The Mouth of a Cave

Hubert Robert French

On view at The Met Fifth Avenue in Gallery 631

Based on a bet with Queen Marie Antoinette, King Louis XVI’s brother, the comte d’Artois, had a pleasure pavilion built on the outskirts of Paris in a mere sixty-four days through the labor of more than eight hundred craftsmen. Robert’s six paintings of Italian landscapes were installed in an elaborate bathing room, prompting their overarching theme of water. Having spent eleven years in Italy, where he befriended Jean Honoré Fragonard and other French artists abroad, Robert knew ancient architecture and sculpture deeply. In this series, however, instead of antiquarian exactitude, he combined sources freely.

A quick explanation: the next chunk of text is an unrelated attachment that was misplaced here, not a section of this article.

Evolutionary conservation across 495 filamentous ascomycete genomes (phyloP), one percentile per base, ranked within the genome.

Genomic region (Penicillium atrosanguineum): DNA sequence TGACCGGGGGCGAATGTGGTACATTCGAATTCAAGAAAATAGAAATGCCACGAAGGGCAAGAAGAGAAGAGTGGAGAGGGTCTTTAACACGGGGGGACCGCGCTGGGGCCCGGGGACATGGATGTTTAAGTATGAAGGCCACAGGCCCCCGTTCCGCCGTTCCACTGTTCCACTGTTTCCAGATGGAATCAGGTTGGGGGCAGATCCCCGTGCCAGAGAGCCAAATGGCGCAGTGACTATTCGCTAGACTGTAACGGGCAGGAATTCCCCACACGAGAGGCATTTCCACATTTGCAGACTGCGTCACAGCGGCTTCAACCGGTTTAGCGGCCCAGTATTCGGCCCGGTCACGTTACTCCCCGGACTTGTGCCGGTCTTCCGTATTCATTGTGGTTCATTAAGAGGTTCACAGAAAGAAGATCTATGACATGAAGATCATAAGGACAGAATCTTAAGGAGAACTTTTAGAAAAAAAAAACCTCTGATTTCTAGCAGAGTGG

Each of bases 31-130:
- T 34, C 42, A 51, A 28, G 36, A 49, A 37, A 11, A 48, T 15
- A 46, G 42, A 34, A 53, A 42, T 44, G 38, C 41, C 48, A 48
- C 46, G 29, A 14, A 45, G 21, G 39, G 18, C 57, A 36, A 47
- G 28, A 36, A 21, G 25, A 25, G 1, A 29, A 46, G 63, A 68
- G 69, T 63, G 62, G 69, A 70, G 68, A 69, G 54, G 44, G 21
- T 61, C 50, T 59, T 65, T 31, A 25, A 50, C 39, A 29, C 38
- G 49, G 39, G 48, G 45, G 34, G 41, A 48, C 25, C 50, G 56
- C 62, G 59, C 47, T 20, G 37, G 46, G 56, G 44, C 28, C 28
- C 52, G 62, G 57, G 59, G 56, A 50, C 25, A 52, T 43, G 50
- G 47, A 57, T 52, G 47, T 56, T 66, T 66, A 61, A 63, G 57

The Mouth of a Cave, Hubert Robert (French, Paris 1733–1808 Paris), Oil on canvas

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